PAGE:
Using light as a lure is an efficient predatory strategy in Arachnocampa flava, an Australian glowworm

Willis, Robyn E., White, Craig R. and Merritt, David J. (2011) Using light as a lure is an efficient predatory strategy in Arachnocampa flava, an Australian glowworm. Journal of Comparative Physiology B, 181 4: 477-486. doi:10.1007/s00360-010-0533-3


Author Willis, Robyn E.
White, Craig R.
Merritt, David J.
Title Using light as a lure is an efficient predatory strategy in Arachnocampa flava, an Australian glowworm
Formatted title
Using light as a lure is an efficient predatory strategy in Arachnocampa flava, an Australian glowworm
Journal name Journal of Comparative Physiology B   Check publisher's open access policy
ISSN 0174-1578
1432-136X
Publication date 2011-05
Sub-type Article (original research)
DOI 10.1007/s00360-010-0533-3
Volume 181
Issue 4
Start page 477
End page 486
Total pages 10
Place of publication Heidelberg, Germany
Publisher Springer
Collection year 2012
Language eng
Formatted abstract
Trap-building, sit-and-wait predators such as spiders, flies and antlions tend to have low standard metabolic rates (SMRs) but potentially high metabolic costs of trap construction. Members of the genus Arachnocampa (glowworms) use an unusual predatory strategy: larvae bioluminesce to lure positively phototropic insects into their adhesive webs. We investigated the metabolic costs associated with bioluminescence and web maintenance in larval Arachnocampa flava. The mean rate of CO2 production (CO2) during continuous bioluminescence was 4.38 μl h-1 ± 0.78 (SEM). The mean CO2 of inactive, non-bioluminescing larvae was 3.49 ± 0.35 μl h-1. The mean CO2 during web maintenance when not bioluminescencing was 8.95 ± 1.78 μl h-1, a value significantly lower than that measured during trap construction by other predatory arthropods. These results indicate that bioluminescence itself is not energetically expensive, in accordance with our prediction that a high cost of bioluminescence would render the Arachnocampa sit-and-lure predatory strategy inefficient. In laboratory experiments, both elevated feeding rates and daily web removal caused an increase in bioluminescent output. Thus, larvae increase their investment in light output when food is plentiful or when stressed through having to rebuild their webs. As light production is efficient and the cost of web maintenance is relatively low, the energetic returns associated with continuing to glow may outweigh the costs of continuing to attract prey.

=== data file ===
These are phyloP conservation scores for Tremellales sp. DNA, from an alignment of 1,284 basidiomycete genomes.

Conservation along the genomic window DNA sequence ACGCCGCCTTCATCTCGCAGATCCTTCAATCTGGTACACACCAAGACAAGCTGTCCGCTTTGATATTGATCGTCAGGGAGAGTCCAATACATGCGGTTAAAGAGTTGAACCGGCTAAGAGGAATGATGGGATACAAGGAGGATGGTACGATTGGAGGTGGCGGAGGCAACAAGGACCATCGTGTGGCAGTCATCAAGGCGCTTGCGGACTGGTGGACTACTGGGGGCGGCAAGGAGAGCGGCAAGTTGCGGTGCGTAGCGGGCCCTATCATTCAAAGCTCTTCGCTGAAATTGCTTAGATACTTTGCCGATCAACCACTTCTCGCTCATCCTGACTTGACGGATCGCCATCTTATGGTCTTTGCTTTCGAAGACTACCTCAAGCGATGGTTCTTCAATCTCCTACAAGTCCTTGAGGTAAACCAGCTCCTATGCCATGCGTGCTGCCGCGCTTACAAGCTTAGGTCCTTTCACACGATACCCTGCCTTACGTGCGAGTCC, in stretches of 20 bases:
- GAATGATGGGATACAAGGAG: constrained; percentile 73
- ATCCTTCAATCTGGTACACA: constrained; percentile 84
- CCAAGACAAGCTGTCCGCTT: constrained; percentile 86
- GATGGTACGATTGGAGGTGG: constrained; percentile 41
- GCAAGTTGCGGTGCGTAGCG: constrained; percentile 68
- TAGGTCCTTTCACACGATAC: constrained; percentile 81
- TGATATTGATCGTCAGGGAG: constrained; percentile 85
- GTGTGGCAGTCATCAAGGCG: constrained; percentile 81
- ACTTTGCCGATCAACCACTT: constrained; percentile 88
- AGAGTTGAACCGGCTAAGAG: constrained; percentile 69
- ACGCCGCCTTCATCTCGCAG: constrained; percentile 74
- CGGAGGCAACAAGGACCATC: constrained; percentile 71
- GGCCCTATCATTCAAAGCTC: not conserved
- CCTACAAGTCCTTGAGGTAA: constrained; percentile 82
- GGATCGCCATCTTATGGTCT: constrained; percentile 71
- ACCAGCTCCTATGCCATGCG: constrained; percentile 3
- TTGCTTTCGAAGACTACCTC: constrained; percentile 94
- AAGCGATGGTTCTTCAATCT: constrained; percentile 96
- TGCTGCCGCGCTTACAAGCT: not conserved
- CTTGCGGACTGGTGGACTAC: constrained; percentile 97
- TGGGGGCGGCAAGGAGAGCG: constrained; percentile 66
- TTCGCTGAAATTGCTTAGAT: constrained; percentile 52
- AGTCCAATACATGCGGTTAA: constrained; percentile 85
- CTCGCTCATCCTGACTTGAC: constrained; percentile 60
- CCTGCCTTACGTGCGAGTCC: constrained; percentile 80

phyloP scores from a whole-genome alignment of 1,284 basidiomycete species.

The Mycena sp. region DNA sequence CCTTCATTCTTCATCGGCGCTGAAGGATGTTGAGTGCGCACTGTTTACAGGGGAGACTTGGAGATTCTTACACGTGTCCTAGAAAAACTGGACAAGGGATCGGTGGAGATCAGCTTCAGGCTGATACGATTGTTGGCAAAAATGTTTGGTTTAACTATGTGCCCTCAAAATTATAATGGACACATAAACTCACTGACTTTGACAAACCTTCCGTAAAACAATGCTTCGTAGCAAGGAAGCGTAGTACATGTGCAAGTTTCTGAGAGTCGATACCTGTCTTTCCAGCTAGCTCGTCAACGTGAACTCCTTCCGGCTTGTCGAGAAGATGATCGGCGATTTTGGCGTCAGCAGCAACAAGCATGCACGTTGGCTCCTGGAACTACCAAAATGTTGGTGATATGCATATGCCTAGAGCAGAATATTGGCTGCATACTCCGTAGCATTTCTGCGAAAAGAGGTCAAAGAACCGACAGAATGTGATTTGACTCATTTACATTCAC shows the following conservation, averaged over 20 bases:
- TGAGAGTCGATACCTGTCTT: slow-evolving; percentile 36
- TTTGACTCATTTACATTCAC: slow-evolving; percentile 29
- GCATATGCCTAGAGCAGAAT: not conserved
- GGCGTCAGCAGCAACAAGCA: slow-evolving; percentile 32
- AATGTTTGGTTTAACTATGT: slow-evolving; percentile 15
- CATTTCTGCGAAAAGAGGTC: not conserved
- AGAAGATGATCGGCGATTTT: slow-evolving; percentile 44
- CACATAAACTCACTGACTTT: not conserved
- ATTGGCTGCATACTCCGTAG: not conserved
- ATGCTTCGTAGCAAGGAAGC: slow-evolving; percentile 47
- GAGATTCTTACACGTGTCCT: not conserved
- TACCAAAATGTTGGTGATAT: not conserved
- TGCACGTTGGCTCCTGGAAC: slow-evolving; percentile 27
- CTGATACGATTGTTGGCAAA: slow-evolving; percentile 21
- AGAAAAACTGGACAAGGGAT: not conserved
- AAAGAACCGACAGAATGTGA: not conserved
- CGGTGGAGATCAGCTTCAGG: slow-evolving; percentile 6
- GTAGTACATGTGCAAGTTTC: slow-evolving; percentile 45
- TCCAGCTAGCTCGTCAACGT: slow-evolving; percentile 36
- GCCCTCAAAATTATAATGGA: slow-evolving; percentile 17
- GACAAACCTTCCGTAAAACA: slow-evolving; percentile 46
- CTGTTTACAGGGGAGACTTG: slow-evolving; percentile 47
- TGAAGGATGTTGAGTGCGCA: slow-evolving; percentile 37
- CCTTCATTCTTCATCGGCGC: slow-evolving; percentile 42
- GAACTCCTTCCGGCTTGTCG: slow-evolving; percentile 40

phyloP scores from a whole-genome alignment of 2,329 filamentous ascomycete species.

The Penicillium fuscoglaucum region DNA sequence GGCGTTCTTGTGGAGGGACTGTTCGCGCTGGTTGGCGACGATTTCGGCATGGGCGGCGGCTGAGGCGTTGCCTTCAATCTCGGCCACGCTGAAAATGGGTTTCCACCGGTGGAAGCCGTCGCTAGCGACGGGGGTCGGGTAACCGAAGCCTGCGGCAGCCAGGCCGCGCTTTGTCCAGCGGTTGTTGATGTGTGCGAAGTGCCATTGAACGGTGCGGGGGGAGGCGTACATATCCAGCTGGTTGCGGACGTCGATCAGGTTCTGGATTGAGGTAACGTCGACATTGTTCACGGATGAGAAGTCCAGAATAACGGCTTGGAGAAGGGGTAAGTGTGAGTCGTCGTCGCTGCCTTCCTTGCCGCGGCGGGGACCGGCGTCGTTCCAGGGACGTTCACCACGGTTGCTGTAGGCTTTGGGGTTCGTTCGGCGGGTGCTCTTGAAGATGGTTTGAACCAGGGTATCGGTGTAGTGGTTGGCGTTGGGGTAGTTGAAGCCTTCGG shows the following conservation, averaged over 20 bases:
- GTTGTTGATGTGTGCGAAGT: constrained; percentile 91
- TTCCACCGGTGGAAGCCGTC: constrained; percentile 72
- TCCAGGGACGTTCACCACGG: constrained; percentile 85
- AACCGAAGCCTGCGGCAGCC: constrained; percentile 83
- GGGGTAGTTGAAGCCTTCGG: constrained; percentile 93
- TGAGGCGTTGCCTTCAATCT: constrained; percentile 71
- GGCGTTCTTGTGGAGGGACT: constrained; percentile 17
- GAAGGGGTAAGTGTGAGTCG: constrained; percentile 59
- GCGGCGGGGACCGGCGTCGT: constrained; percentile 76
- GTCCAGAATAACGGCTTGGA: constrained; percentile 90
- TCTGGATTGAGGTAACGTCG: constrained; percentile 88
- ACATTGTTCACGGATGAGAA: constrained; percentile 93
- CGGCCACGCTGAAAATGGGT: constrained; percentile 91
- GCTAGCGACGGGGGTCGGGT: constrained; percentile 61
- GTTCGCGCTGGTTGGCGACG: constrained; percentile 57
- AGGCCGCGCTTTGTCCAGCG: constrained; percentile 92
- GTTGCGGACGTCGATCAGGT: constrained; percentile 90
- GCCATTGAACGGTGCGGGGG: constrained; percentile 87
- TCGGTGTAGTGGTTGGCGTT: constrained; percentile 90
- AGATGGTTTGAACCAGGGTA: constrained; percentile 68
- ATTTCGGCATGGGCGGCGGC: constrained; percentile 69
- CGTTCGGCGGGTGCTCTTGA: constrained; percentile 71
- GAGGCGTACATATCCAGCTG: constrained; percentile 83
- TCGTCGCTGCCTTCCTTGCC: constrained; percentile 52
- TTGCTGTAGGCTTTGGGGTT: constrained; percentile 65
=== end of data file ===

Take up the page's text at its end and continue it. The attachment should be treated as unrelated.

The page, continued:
Keyword Bioluminescence
Metabolic rate
Silk
Sit-and-wait predator
Web
Q-Index Code C1
Q-Index Status Confirmed Code
Institutional Status UQ

Document type: Journal Article
Sub-type: Article (original research)
Collections: Official 2012 Collection
School of Biological Sciences Publications
 
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Created: Thu, 14 Apr 2011, 11:19:04 EST by Dr Craig White on behalf of School of Biological Sciences